Palestinian Prime Minister Salam Fayyad is one of the most interesting and even tragic figures in world politics.Consider his statement made in response to the horrific shooting at a Jewish school in Toulouse, France, after its jihadist perpetrator claimed to have been acting in service of the Palestinian cause. Said Fayyad:
It is time for these criminals to stop marketing their terrorist acts in the name of Palestine and to stop pretending to stand up for the rights of Palestinian children who only ask for a decent life. This terrorist crime is condemned in the strongest terms by the Palestinian people and their children. No Palestinian child can accept a crime that targets innocent people.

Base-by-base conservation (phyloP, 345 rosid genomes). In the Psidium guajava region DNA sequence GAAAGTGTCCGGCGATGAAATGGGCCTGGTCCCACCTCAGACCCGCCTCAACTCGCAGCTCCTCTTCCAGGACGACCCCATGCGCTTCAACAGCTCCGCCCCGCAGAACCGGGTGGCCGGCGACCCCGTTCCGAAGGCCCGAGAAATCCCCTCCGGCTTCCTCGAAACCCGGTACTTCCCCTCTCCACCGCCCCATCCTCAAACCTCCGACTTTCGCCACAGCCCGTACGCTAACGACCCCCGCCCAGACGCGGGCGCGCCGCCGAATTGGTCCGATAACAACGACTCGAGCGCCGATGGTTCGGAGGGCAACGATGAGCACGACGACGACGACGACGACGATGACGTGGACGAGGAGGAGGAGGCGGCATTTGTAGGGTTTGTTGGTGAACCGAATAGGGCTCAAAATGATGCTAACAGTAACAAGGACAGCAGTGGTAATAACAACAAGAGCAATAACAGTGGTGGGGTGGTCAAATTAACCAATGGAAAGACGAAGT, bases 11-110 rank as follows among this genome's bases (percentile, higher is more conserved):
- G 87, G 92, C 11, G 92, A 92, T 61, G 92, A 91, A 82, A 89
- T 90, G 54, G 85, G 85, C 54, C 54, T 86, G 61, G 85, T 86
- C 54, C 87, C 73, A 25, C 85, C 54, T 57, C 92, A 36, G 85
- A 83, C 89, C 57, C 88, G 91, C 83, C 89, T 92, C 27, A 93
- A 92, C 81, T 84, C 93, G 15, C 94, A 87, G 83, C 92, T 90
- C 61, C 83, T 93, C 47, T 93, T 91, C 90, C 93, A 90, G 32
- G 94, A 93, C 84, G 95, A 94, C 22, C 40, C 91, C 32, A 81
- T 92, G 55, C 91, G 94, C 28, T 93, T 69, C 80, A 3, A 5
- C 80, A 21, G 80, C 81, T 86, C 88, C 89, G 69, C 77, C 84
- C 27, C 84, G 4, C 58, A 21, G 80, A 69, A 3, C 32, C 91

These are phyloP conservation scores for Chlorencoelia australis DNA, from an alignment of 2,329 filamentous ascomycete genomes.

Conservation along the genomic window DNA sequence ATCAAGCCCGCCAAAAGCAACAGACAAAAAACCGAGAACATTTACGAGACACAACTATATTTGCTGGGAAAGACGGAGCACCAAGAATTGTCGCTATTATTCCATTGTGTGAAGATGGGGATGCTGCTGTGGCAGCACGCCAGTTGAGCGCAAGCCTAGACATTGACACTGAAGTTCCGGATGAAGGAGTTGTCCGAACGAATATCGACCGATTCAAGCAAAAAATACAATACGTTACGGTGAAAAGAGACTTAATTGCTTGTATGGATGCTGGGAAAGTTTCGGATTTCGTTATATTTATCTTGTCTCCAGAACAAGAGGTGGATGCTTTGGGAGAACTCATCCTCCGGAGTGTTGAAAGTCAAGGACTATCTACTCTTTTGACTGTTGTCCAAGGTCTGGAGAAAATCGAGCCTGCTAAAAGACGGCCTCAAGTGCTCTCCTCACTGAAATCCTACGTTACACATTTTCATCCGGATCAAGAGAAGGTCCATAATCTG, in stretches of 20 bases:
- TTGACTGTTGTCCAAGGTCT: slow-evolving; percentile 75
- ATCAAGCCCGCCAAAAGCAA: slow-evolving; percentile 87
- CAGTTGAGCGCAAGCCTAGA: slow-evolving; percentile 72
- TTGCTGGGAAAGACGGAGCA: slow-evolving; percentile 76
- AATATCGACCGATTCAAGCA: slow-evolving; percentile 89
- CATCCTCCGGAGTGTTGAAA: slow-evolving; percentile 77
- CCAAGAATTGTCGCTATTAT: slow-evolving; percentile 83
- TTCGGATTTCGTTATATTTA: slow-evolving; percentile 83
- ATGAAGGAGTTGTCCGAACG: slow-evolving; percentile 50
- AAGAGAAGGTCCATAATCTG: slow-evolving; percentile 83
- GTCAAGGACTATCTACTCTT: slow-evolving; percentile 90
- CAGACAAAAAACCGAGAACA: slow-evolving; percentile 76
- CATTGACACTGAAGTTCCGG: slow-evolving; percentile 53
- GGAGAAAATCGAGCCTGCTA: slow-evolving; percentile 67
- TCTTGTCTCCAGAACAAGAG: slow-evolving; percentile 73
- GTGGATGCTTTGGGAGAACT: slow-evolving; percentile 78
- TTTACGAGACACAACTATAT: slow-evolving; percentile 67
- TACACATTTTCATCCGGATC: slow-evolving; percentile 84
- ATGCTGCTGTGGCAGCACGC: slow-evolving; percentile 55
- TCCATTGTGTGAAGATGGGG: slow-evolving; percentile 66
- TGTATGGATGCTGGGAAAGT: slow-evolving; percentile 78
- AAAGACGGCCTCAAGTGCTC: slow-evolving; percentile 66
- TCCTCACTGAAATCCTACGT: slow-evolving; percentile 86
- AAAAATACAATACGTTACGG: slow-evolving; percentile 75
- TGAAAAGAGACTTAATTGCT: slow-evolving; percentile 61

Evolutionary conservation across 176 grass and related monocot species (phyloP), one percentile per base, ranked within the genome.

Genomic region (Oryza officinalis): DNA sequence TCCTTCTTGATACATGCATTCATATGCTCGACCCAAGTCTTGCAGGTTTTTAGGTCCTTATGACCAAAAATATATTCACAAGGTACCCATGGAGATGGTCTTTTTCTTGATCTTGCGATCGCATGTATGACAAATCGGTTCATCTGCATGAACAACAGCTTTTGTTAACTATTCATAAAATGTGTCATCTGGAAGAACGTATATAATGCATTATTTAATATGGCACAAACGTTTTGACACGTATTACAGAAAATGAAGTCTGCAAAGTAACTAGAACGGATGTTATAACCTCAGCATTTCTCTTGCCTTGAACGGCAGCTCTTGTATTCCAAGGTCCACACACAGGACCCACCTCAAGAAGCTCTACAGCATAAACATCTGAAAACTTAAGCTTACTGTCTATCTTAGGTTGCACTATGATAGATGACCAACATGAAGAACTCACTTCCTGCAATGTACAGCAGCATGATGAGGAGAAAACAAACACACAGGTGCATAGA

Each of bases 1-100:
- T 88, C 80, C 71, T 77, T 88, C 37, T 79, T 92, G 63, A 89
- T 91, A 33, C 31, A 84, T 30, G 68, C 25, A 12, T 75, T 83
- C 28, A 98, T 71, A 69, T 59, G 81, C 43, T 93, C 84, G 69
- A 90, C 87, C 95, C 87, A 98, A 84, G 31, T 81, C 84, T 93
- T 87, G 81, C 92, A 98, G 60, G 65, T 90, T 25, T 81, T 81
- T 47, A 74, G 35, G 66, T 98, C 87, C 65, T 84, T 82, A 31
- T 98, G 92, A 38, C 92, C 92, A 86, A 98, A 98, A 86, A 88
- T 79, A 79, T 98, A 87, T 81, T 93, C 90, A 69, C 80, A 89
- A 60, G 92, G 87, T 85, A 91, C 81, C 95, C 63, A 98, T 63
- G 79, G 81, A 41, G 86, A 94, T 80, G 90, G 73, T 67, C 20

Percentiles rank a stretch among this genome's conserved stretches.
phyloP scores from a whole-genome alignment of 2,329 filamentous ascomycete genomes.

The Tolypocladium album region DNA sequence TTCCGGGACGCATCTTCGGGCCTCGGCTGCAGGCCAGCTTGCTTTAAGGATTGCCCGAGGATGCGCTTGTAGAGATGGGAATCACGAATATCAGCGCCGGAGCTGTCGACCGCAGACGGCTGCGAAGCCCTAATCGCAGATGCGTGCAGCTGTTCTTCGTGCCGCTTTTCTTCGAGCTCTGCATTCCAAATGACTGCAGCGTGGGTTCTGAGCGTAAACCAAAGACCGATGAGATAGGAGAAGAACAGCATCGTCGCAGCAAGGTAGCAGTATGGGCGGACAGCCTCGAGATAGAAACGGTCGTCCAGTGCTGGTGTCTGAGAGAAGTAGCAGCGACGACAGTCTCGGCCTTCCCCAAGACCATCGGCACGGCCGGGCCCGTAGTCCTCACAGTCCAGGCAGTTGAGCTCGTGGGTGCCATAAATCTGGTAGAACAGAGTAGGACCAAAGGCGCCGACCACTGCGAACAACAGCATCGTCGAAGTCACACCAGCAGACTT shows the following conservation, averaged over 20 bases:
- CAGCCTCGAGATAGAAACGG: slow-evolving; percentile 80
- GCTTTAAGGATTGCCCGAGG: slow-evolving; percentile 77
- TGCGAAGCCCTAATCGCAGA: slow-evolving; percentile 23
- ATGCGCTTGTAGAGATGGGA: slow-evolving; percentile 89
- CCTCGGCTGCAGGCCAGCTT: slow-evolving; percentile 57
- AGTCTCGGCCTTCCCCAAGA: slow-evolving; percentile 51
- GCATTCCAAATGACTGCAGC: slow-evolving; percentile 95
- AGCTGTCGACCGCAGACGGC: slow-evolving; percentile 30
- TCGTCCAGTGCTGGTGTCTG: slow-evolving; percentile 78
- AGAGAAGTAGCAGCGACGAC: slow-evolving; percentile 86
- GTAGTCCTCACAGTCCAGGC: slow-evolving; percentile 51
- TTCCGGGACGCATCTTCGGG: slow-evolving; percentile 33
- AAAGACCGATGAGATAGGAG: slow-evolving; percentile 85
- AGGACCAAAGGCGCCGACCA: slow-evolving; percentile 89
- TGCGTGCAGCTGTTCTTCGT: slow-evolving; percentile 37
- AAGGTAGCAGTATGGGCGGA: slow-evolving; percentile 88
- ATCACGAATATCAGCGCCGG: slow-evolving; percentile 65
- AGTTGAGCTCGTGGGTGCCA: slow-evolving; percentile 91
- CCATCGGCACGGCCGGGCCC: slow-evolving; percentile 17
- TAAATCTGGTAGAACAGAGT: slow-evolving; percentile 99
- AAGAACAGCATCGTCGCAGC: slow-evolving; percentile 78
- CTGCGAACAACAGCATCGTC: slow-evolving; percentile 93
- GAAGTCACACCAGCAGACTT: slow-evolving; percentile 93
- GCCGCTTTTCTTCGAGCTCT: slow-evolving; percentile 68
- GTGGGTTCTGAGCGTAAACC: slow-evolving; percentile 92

To begin with, Fayyad’s refreshing moral clarity is much to be admired. For it is an ugly fact that violence against Jews today, whether in France or elsewhere, is too often justified or explained away as if not a legitimate then at least an understandable response to Israeli policies like the occupation. Indeed, this depraved rationale — which serves as an apologia for murderous hate by holding all Jews mortally responsible for the policies and actions of a far-off Middle Eastern country — is offered not only by the perpetrators of such crimes, but sometimes by European officials and intellectual elites.Fayyad has it right: schoolchildren in France have nothing to do with the construction of settlements on the West Bank or anything else that the government of Israel may or may not do. The fact that so many otherwise sensible people accept this kind of muddled collectivism (all Jews are complicit in and responsible for what any Jew does) shows just how widespread anti-Semitism still is.There is no doubt that if a Jew started shooting random Arabs on the street in Brooklyn and tried to justify this action by pointing to things Arab governments or movements had done in the Middle East we would all understand that the claim made the killer more guilty and more despicable, not less so. If a white man in Seattle started shooting African-Americans because his mother had been mugged by some African-American teenagers in Miami, we would see the killing as an atrocity that was aggravated, not meliorated, by his rationalization of hate.The whole concept of “hate crime” is that it is more odious to attack people because they belong to a group with whom you are angry than just to assault someone. But when it comes to Jews, the fact that a crime is a “hate crime” is taken as some kind of explanatory or even extenuating circumstance.To many people, especially in Europe one is sorry to say, but sometimes also here, Jews are different. Jews are “the Jews” and while it is not right to shoot one because of the crimes of the others, it is “understandable” when somebody does it. Hate crimes against Jews are “understandable” because, well, Jews are so… easy to hate?Prime Minister Fayyad gets what a lot of people don’t: that this is disgusting. It is a form of mental illness, not an informed and compassionate response to a complex mix of events.Moreover, Fayyad has some political clarity here as well. The more Jews see this kind of anti-Semitism so widely tolerated around the world, the more tightly Israel will circle the wagons. What else is there for them to do in the world we live in, when “liberal” “cosmopolitan” European elites “understand” anti-Jewish hate crimes, and when mobs across the Middle East, egged on by religious and political leaders, bay for Jewish blood?Fayyad gets this political equation and understands that if Palestinians can’t win a war with Israel their only course of action is to make a deal from a position of weakness. And if they are going to make that deal, they have to reach the Israelis in a way that tells them they can be secure with a Palestinian neighbor.Israel will not give ground on the West Bank because it feels threatened and insecure. It will not think that if world opinion is against it, the wisest course is to show weakness by making concessions. Israel must be coaxed and cajoled out of the Territories, not threatened and intimidated.Unfortunately, Fayyad cannot get enough Palestinians to consistently follow this path. That is his tragedy: he sees the path to a Palestinian state, but he cannot be the Palestinian Moses because as yet, the people aren’t ready to follow him out of Egypt. Some are, but not enough.Yet Israel, too, has its dilemmas and its tragic predicaments. Pushing Fayyad to the wall and refusing to make concession to leaders like him doesn’t exactly reinforce his power and prestige, or indicate to ordinary Palestinians that the path of Fayyad is the path to freedom and security for them. The Israeli dilemma is that making the kind of territorial concessions and settlement closures that would give Fayyad and those with him more credibility wouldn’t guarantee the kind of peace Israelis want — but that failing to make those concessions and withdrawals undercuts moderate Palestinian leadership and makes peace even more remote.Peace is not at hand in the Middle East, but serious leaders with the kind of moral insight that could someday lead to peace can be found. They are found in Israel, they are found among the Palestinians, and they are found here and there around the region. American diplomacy needs to think much harder about how we can ease the path for those who want peace to build it; this will mean thinking outside of the box.